“These documents have been prepared by Jorgensen. Have they been paid for their services? And going forward the numbers will now be prepared by someone not standing to bid on future contracts?” he asked.

Pardee assured Frank that START was looking for an independent construction cost adjuster from Salt Lake City.

Housing Authority operational expenses are also expected to increase by $240,000 next year, according to county administrator Alyssa Watkins. The annual budget for the authority is $400,000, but town manager Bob McLaurin said that does not include additional hires, including a new director/manager.

The Housing Authority’s SPET wish list totaled $17 million, $15M of which was earmarked for construction costs.

“The 15 is for what?” commissioner Paul Vogelheim asked.

“Primarily the Grove,” Watkins answered.

More bad news

If doom-and-gloom budget projections from START and the Housing Authority weren’t enough to sour officials with money woes, McLaurin made the sky fall with a presentation of 17 potential organizations and projects eager to get a shot at SPET money. The ‘Christmas’ list total comes to $148 million. A penny of SPET tax generates about $11.5 million, annually.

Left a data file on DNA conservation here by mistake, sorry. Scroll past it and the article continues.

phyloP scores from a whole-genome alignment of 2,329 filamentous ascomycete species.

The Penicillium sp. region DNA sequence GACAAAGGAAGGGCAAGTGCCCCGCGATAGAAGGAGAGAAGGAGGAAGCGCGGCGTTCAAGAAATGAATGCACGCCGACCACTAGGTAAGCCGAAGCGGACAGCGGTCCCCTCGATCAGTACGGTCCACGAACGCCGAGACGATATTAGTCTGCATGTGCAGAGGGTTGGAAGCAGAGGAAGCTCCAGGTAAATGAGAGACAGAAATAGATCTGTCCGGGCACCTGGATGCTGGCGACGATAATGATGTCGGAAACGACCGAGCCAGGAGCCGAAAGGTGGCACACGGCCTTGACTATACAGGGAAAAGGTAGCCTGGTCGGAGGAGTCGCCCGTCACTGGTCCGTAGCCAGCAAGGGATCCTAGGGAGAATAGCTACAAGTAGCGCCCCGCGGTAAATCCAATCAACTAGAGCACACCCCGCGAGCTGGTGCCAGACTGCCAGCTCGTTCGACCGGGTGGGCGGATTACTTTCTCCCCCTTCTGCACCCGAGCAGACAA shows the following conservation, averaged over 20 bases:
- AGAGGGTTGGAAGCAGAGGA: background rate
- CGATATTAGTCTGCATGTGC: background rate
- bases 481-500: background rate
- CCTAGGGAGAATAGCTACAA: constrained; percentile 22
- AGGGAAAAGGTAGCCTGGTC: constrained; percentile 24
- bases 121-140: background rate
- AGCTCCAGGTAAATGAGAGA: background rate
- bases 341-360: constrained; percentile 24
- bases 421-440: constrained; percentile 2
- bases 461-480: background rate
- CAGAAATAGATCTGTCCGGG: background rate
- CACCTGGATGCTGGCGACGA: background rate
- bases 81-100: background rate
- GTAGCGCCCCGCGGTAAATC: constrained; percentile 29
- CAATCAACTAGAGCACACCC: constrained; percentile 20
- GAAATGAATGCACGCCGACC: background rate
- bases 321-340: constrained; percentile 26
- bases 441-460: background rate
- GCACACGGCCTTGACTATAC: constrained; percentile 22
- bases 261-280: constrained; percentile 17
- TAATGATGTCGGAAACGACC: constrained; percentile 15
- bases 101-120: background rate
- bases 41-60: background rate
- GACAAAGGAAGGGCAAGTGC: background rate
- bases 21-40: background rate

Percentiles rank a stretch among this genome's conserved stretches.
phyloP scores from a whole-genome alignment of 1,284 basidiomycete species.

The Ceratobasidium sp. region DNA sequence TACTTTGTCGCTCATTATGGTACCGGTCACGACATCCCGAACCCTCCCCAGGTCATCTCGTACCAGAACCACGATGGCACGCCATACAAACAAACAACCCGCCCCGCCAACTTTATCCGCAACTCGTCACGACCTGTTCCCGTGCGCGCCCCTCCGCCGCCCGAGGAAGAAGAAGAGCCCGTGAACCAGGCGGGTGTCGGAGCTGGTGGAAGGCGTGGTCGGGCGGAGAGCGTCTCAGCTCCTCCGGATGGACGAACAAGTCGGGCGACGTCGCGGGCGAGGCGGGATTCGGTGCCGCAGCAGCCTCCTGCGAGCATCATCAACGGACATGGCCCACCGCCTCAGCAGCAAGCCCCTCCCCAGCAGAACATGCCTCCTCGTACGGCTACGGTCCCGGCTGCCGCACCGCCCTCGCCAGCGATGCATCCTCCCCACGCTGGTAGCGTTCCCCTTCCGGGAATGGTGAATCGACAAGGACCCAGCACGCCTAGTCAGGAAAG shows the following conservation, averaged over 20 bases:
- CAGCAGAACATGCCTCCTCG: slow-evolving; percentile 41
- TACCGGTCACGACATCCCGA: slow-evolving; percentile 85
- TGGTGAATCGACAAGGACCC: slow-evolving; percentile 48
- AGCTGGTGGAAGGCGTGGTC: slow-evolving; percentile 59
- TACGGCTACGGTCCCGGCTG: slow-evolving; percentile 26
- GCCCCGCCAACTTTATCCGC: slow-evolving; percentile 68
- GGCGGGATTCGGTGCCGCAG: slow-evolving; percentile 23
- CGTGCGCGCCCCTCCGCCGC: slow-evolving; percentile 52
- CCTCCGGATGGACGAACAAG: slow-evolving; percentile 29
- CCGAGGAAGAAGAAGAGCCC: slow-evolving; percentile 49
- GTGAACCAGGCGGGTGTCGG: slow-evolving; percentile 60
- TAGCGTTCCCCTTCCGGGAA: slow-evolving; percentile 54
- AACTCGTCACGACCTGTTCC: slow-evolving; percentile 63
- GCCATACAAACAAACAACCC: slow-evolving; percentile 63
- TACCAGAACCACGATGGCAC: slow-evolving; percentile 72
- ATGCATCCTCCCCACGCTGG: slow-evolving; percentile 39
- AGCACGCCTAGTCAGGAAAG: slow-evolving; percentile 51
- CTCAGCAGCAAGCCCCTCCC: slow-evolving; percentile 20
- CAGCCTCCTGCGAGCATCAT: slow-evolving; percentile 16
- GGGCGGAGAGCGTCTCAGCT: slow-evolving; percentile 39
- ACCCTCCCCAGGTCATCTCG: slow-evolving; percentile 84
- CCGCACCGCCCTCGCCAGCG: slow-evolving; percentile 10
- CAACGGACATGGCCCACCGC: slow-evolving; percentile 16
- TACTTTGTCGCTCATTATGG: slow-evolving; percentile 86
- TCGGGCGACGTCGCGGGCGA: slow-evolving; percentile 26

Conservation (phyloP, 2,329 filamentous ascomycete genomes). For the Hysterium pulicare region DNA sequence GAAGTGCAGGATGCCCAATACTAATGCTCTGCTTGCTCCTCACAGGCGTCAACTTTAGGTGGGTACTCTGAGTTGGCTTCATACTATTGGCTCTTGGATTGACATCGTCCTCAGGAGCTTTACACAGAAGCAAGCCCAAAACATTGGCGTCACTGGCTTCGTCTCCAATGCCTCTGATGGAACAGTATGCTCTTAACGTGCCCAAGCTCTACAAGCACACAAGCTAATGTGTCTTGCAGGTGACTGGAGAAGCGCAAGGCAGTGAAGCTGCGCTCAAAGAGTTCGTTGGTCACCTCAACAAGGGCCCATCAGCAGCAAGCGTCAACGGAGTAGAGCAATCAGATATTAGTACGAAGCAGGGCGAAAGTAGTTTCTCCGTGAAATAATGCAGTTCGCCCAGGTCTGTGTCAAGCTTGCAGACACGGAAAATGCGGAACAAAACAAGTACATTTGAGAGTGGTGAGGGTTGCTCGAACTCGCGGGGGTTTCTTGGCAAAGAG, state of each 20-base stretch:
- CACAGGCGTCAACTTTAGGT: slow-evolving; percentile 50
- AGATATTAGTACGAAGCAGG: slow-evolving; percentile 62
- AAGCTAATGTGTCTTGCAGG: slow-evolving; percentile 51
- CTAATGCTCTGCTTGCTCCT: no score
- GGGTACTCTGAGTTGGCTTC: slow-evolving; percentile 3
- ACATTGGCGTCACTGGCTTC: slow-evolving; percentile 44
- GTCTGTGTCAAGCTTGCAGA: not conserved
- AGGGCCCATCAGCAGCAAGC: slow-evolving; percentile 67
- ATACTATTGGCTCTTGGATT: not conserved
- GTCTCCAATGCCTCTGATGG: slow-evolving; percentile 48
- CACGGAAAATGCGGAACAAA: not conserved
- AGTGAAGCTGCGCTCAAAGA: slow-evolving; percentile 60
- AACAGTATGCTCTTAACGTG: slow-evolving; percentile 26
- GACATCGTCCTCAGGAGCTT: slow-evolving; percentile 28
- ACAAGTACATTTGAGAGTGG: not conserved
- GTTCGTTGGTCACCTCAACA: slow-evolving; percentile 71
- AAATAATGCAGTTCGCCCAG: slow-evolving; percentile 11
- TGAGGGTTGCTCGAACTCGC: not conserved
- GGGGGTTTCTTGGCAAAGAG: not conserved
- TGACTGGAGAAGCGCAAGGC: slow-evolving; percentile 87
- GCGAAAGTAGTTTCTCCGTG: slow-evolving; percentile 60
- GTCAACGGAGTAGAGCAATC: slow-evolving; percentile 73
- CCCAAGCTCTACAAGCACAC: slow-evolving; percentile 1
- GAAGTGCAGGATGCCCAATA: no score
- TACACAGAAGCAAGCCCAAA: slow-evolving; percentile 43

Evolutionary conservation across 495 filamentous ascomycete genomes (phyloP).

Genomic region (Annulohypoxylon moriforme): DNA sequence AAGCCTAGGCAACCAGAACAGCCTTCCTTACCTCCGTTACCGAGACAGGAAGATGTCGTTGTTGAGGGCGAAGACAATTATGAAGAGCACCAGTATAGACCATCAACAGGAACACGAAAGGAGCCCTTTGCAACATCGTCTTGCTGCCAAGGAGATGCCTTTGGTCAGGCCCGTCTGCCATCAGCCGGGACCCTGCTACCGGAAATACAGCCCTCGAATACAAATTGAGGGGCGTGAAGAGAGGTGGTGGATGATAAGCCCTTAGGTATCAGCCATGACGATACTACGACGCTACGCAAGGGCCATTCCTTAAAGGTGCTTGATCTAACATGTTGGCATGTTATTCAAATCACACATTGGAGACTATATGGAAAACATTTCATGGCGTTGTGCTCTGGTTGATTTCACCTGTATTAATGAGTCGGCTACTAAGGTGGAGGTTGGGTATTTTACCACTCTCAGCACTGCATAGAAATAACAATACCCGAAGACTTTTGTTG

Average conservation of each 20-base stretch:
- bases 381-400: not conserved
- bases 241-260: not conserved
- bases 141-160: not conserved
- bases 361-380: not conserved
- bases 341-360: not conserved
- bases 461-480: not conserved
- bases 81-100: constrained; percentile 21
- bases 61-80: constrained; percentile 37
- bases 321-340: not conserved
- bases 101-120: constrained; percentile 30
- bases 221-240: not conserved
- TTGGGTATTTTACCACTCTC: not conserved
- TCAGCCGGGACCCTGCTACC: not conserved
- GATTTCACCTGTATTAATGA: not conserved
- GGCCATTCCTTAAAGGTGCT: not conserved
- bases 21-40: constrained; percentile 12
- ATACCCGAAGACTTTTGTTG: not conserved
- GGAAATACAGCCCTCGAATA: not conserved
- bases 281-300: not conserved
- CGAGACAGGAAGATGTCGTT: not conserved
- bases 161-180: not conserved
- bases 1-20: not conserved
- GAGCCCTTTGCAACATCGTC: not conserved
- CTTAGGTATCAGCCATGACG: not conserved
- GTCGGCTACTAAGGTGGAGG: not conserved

Vogelheim worried that community wants and needs were outpacing dwindling revenue sources.

“We heard the governor saying state funding is going to be cut by 50 percent at least. Municipalities in the state are selling off their plow trucks and equipment to make payroll,” Vogelheim said. “Things are changing throughout the rest of the state, and we are looking at these ‘asks’ and trying to sort out what is critical.”

McLaurin agreed.

“We’ll know the first week of March where we are, but it’s going to be a substantial reduction for sure. We are going to be somewhere between zero and 90 million [dollars]. Even if we get $90 million, we want all of that going to operations. We have to pave and plow roads. We have to respond to 911 calls. Other costs are going up as well — Fire/EMS, public safety,” he said.